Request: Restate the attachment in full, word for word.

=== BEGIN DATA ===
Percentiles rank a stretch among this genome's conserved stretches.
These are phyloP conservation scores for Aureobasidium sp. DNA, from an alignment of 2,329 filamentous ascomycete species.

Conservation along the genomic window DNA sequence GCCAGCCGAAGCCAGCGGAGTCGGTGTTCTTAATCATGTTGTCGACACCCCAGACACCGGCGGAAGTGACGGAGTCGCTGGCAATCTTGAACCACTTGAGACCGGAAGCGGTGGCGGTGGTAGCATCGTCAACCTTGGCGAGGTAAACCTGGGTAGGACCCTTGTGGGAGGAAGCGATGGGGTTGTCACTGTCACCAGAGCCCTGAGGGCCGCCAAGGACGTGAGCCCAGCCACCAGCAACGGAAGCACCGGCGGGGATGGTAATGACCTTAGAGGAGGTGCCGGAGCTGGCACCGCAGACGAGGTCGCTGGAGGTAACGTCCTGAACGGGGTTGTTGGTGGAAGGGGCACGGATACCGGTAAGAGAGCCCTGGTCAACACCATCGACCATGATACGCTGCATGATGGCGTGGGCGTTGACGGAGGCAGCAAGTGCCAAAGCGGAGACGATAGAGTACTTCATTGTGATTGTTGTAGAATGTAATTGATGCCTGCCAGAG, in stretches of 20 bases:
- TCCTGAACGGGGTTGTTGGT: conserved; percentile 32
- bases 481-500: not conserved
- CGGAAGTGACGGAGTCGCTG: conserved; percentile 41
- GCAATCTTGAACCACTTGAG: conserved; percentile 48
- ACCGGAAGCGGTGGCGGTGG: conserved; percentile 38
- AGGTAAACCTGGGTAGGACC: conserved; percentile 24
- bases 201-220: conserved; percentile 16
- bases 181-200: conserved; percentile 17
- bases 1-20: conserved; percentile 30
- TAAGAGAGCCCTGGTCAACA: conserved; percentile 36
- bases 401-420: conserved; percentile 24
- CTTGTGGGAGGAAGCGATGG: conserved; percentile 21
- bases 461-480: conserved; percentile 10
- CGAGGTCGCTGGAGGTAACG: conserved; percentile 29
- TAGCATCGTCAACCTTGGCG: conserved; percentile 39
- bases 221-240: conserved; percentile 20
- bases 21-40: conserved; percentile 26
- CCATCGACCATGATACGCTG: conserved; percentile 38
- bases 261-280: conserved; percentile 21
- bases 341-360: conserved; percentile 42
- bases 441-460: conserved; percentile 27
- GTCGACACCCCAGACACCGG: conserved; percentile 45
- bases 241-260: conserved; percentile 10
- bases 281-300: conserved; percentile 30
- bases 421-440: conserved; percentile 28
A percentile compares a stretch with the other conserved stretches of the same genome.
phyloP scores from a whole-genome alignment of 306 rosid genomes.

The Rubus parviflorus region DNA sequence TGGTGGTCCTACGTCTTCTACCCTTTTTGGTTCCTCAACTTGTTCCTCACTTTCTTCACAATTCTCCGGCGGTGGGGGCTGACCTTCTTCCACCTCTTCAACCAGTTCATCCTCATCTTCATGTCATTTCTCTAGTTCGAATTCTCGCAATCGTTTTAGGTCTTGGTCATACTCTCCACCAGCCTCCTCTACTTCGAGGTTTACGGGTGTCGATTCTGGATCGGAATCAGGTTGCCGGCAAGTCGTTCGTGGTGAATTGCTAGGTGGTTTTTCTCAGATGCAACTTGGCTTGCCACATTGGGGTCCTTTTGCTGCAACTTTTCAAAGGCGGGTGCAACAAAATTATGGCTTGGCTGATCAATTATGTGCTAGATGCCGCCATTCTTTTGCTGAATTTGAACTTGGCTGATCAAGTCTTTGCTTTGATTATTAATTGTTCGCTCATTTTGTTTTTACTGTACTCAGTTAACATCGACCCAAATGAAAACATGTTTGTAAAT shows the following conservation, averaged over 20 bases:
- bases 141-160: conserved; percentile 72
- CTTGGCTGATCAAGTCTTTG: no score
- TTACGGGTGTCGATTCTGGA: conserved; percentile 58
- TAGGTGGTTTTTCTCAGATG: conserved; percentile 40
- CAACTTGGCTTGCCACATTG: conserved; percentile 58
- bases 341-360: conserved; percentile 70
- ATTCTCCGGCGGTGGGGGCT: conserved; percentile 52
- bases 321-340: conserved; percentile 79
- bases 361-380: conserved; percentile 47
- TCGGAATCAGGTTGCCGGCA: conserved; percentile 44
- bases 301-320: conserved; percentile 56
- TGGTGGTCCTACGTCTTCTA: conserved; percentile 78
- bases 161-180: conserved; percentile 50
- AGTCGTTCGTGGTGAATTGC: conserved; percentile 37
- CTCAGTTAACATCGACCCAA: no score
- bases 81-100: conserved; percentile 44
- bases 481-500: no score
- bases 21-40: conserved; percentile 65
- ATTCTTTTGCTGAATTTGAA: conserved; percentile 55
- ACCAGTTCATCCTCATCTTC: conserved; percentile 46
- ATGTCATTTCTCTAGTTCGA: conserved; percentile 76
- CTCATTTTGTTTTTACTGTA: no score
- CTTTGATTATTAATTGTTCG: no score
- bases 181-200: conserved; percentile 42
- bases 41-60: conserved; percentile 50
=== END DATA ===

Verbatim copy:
Percentiles rank a stretch among this genome's conserved stretches.
These are phyloP conservation scores for Aureobasidium sp. DNA, from an alignment of 2,329 filamentous ascomycete species.

Conservation along the genomic window DNA sequence GCCAGCCGAAGCCAGCGGAGTCGGTGTTCTTAATCATGTTGTCGACACCCCAGACACCGGCGGAAGTGACGGAGTCGCTGGCAATCTTGAACCACTTGAGACCGGAAGCGGTGGCGGTGGTAGCATCGTCAACCTTGGCGAGGTAAACCTGGGTAGGACCCTTGTGGGAGGAAGCGATGGGGTTGTCACTGTCACCAGAGCCCTGAGGGCCGCCAAGGACGTGAGCCCAGCCACCAGCAACGGAAGCACCGGCGGGGATGGTAATGACCTTAGAGGAGGTGCCGGAGCTGGCACCGCAGACGAGGTCGCTGGAGGTAACGTCCTGAACGGGGTTGTTGGTGGAAGGGGCACGGATACCGGTAAGAGAGCCCTGGTCAACACCATCGACCATGATACGCTGCATGATGGCGTGGGCGTTGACGGAGGCAGCAAGTGCCAAAGCGGAGACGATAGAGTACTTCATTGTGATTGTTGTAGAATGTAATTGATGCCTGCCAGAG, in stretches of 20 bases:
- TCCTGAACGGGGTTGTTGGT: conserved; percentile 32
- bases 481-500: not conserved
- CGGAAGTGACGGAGTCGCTG: conserved; percentile 41
- GCAATCTTGAACCACTTGAG: conserved; percentile 48
- ACCGGAAGCGGTGGCGGTGG: conserved; percentile 38
- AGGTAAACCTGGGTAGGACC: conserved; percentile 24
- bases 201-220: conserved; percentile 16
- bases 181-200: conserved; percentile 17
- bases 1-20: conserved; percentile 30
- TAAGAGAGCCCTGGTCAACA: conserved; percentile 36
- bases 401-420: conserved; percentile 24
- CTTGTGGGAGGAAGCGATGG: conserved; percentile 21
- bases 461-480: conserved; percentile 10
- CGAGGTCGCTGGAGGTAACG: conserved; percentile 29
- TAGCATCGTCAACCTTGGCG: conserved; percentile 39
- bases 221-240: conserved; percentile 20
- bases 21-40: conserved; percentile 26
- CCATCGACCATGATACGCTG: conserved; percentile 38
- bases 261-280: conserved; percentile 21
- bases 341-360: conserved; percentile 42
- bases 441-460: conserved; percentile 27
- GTCGACACCCCAGACACCGG: conserved; percentile 45
- bases 241-260: conserved; percentile 10
- bases 281-300: conserved; percentile 30
- bases 421-440: conserved; percentile 28
A percentile compares a stretch with the other conserved stretches of the same genome.
phyloP scores from a whole-genome alignment of 306 rosid genomes.

The Rubus parviflorus region DNA sequence TGGTGGTCCTACGTCTTCTACCCTTTTTGGTTCCTCAACTTGTTCCTCACTTTCTTCACAATTCTCCGGCGGTGGGGGCTGACCTTCTTCCACCTCTTCAACCAGTTCATCCTCATCTTCATGTCATTTCTCTAGTTCGAATTCTCGCAATCGTTTTAGGTCTTGGTCATACTCTCCACCAGCCTCCTCTACTTCGAGGTTTACGGGTGTCGATTCTGGATCGGAATCAGGTTGCCGGCAAGTCGTTCGTGGTGAATTGCTAGGTGGTTTTTCTCAGATGCAACTTGGCTTGCCACATTGGGGTCCTTTTGCTGCAACTTTTCAAAGGCGGGTGCAACAAAATTATGGCTTGGCTGATCAATTATGTGCTAGATGCCGCCATTCTTTTGCTGAATTTGAACTTGGCTGATCAAGTCTTTGCTTTGATTATTAATTGTTCGCTCATTTTGTTTTTACTGTACTCAGTTAACATCGACCCAAATGAAAACATGTTTGTAAAT shows the following conservation, averaged over 20 bases:
- bases 141-160: conserved; percentile 72
- CTTGGCTGATCAAGTCTTTG: no score
- TTACGGGTGTCGATTCTGGA: conserved; percentile 58
- TAGGTGGTTTTTCTCAGATG: conserved; percentile 40
- CAACTTGGCTTGCCACATTG: conserved; percentile 58
- bases 341-360: conserved; percentile 70
- ATTCTCCGGCGGTGGGGGCT: conserved; percentile 52
- bases 321-340: conserved; percentile 79
- bases 361-380: conserved; percentile 47
- TCGGAATCAGGTTGCCGGCA: conserved; percentile 44
- bases 301-320: conserved; percentile 56
- TGGTGGTCCTACGTCTTCTA: conserved; percentile 78
- bases 161-180: conserved; percentile 50
- AGTCGTTCGTGGTGAATTGC: conserved; percentile 37
- CTCAGTTAACATCGACCCAA: no score
- bases 81-100: conserved; percentile 44
- bases 481-500: no score
- bases 21-40: conserved; percentile 65
- ATTCTTTTGCTGAATTTGAA: conserved; percentile 55
- ACCAGTTCATCCTCATCTTC: conserved; percentile 46
- ATGTCATTTCTCTAGTTCGA: conserved; percentile 76
- CTCATTTTGTTTTTACTGTA: no score
- CTTTGATTATTAATTGTTCG: no score
- bases 181-200: conserved; percentile 42
- bases 41-60: conserved; percentile 50